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‘The Signs Were There’ by Tim Steer is a much-needed guide to spotting when companies are in danger
Thursday 17 Dec 2020 Author: Ian Conway

There is no shortage of books on how to be a better investor – a fair selection of them have been reviewed by Shares – but there are precious few guides on how to spot corporate misdoing and save yourself from losing money when a company collapses.

Former AAA-rated New Star and Artemis fund manager Tim Steer has written the book we’ve all been waiting for: The Signs Were There: the clues for investors that a company is heading for a fall. 

Bang up to date, the book singles out more than two dozen examples of companies where the writing was on the wall – or more accurately in the accounts – from the collapse of support services group Connaught in 2010 right up to the implosion of the Woodford Equity Income Fund.


Steer’s first rule is to read a company’s accounts backwards, that is starting with the balance sheet, then progressing through the cash flow statement before finally considering the profit and loss (P&L) account. As he says, and as has been repeated many times, ‘cash is fact, everything else is a matter of opinion or an estimate’.

His second rule is to treat the accounts as an iceberg in terms of the information they contain. If there is anything in them which makes you feel uneasy or rings alarm bells, it’s highly likely there are ‘even more uncomfortable things lying below the metaphorical water line’.

Not all of the companies featured saw their share prices go to zero, but an awful lot did. Those that eventually got to grips with their problems and survived still lost investors large amounts of money.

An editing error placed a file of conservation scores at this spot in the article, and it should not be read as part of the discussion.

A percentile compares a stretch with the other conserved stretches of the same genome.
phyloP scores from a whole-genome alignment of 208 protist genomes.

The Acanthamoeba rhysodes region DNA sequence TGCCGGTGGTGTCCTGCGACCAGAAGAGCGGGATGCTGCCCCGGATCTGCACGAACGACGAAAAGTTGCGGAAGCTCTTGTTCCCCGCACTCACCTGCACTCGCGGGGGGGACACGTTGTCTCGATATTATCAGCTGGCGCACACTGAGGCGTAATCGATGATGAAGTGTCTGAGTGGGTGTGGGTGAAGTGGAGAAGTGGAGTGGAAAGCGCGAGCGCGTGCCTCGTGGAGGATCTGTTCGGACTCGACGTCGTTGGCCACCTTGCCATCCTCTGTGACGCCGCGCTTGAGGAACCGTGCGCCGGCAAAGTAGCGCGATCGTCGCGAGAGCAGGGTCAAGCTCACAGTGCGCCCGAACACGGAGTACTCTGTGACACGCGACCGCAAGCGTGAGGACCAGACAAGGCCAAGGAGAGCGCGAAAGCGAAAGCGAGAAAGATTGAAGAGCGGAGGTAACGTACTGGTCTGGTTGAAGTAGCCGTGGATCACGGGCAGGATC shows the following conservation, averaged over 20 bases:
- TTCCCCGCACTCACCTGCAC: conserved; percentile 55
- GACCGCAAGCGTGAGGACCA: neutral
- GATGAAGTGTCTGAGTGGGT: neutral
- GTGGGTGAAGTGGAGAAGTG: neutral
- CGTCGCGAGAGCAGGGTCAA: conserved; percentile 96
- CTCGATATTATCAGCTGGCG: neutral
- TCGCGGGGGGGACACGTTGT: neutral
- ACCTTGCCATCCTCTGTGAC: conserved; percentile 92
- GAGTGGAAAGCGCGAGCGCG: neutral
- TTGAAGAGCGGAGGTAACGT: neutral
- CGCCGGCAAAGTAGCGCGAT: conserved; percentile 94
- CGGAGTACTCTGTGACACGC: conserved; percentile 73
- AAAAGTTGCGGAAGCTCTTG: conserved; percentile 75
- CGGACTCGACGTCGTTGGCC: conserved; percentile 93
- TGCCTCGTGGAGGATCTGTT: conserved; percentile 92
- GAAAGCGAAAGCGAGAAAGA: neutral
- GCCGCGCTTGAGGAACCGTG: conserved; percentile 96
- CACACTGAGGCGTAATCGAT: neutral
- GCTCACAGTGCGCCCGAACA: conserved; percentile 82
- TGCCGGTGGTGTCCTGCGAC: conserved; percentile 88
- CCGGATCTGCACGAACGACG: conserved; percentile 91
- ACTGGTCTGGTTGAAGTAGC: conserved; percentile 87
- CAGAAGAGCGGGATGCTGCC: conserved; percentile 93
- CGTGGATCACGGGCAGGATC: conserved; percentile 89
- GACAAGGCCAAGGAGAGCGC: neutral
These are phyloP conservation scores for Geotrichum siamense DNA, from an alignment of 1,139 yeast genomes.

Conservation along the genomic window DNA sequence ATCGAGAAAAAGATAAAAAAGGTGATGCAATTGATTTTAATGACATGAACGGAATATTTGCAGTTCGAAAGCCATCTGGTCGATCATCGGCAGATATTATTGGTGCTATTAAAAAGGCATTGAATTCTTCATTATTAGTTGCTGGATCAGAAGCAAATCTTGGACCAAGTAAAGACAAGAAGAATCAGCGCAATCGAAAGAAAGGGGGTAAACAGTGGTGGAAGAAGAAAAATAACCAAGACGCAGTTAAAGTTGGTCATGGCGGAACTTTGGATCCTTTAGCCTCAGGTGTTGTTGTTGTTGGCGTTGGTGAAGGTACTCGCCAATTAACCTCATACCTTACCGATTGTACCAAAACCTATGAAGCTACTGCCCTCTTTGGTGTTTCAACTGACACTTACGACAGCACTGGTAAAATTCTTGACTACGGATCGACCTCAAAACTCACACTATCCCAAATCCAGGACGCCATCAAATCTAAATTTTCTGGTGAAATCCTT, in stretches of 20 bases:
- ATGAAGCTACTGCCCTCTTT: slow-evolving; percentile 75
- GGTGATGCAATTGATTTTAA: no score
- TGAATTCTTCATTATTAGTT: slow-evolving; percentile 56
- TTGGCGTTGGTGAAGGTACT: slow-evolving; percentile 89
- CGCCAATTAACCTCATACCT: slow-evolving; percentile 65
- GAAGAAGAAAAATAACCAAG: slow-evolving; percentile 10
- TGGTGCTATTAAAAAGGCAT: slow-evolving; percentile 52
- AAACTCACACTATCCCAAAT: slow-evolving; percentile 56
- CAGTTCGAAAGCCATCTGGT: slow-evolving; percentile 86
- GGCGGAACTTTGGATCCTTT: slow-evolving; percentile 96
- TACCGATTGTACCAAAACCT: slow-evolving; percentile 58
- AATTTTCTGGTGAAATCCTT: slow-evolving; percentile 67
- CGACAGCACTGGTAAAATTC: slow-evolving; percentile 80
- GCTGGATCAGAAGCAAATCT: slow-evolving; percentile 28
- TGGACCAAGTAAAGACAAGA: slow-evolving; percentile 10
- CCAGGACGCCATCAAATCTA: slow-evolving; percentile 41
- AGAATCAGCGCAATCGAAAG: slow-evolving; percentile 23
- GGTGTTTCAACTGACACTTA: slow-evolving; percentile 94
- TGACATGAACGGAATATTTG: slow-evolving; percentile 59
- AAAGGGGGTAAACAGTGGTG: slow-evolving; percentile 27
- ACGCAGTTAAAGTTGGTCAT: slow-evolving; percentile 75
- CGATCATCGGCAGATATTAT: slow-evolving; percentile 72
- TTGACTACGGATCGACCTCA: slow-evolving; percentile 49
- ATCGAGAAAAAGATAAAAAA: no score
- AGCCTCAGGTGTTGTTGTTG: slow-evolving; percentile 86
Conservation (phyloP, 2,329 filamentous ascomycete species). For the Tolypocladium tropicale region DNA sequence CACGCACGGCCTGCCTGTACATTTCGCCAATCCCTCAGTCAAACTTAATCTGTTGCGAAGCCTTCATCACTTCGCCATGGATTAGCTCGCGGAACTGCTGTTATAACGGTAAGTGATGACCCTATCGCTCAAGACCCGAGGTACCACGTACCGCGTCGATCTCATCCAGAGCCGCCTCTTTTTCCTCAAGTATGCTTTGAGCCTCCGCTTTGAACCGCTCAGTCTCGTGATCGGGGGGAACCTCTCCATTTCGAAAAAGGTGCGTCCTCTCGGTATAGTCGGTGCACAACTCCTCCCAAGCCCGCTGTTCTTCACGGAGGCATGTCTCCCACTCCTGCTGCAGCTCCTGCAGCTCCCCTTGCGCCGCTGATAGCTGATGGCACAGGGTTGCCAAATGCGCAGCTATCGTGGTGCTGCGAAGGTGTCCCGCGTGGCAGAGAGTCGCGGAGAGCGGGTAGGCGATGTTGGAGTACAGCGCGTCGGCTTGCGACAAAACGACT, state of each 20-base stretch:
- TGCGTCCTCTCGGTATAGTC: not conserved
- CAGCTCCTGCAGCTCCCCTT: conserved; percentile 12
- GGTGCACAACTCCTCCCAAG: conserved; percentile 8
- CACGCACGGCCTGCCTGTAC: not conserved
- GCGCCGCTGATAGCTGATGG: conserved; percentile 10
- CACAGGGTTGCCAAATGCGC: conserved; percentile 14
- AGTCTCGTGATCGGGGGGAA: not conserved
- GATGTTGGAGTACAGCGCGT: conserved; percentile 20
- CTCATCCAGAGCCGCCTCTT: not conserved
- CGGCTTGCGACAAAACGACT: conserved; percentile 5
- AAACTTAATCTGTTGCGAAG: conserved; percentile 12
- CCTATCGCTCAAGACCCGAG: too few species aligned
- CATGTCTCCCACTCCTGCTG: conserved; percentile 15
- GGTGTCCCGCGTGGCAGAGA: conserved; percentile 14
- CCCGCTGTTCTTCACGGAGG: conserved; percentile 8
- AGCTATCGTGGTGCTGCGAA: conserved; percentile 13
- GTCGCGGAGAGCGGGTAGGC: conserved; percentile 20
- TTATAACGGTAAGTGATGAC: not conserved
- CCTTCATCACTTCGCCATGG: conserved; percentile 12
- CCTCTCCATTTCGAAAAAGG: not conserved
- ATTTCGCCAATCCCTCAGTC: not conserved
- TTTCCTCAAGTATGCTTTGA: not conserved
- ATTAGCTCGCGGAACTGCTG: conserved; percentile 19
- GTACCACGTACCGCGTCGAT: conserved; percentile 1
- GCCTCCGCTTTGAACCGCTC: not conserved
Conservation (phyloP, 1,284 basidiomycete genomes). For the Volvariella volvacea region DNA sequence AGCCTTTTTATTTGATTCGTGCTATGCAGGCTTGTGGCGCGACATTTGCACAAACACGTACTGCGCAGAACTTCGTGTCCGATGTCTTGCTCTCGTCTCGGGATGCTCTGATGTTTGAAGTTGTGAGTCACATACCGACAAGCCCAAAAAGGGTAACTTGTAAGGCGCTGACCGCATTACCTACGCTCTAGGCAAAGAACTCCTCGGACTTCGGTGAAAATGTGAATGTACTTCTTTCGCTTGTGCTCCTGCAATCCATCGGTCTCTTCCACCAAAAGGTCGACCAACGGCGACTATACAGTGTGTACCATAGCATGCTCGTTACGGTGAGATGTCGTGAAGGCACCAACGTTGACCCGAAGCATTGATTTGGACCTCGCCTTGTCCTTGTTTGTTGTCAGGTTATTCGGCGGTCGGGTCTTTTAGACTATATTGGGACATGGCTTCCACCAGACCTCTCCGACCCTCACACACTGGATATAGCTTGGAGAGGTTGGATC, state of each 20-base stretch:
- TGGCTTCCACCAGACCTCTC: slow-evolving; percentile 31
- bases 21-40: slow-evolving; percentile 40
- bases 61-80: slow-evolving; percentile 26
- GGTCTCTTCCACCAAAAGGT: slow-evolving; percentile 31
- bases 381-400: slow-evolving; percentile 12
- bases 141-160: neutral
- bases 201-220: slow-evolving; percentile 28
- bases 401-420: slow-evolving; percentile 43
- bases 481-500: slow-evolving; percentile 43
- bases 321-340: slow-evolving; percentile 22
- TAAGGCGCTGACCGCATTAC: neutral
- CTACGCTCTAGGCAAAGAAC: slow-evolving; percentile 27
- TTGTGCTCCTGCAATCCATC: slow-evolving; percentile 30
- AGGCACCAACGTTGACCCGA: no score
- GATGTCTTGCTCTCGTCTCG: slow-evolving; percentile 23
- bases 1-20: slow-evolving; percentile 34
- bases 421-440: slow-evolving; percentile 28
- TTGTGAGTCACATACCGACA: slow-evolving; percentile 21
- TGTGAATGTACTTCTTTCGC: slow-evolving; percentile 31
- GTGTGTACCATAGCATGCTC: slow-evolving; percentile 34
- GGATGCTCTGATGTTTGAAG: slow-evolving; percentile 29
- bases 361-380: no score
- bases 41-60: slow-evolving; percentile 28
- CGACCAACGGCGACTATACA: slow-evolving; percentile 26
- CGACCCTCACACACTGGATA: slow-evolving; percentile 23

When he says the signs ‘were there’, Steer backs it up with clear, easily understood examples of what investors should be looking for. In 23 of the companies featured, ‘there were clear signs in their annual reports that all was not well’, and in case of the other four companies their stock market listing prospectuses contained ‘items that should have raised a quizzical eyebrow or two’.


Often, companies which grow their earnings faster than the market eventually find themselves in a dilemma as growth slows. Do they disappoint investors and see their shares fall, or do they find creative ways to keep profits up and keep everyone happy?

Where a company is taking on lots of new business but doesn’t want to put the increased costs through the P&L, they can hide them on the balance sheet as intangible assets.

Although questionable, the practice is entirely legal under International Accounting Standard (IAS) 38 as long as the costs are part of a project which will produce ‘future economic benefits’.

Start-up costs on new projects, in-house software development costs, and research and development costs can be capitalised as assets and kept off the profit and loss account.

Connaught, cyber security group NCC (NCC) and Aston Martin Lagonda (AML) are all examples of companies which capitalised costs to flatter their earnings. At Connaught and NCC, these intangibles turned out to be worth a lot less than the companies had forecast and had to be written down.


When it comes to inventories, also tucked away on the balance sheet, the collapse of Patisserie Holdings was a painful lesson in how what looked to be a highly profitable company was able to cook the books.

One warning sign was the lack of interest income considering the company claimed to have £29 million of cash. Sure enough, the cash wasn’t there, profits had been inflated and the company went into administration.

‘Channel stuffing’, or filling distributors’ forecourts with cars, was how Aston Martin boosted sales by 25% in 2018, the year it floated, but it also had to extend credit to the dealerships in order to carry it off.

As a result, ‘receivables’ – or revenues owed to the firm – and debt levels rose significantly. When sales started to disappoint, the twin effect of write-offs and interest costs punctured the share price.


With good independent research hard for retail investors to source, and company presentations getting ever slicker, the annual report is the one document worth reading to check whether all is as it seems. 

The case studies in the book are an excellent guide to what to look for, and by spending a little now investors could save themselves a great deal of money in the future.

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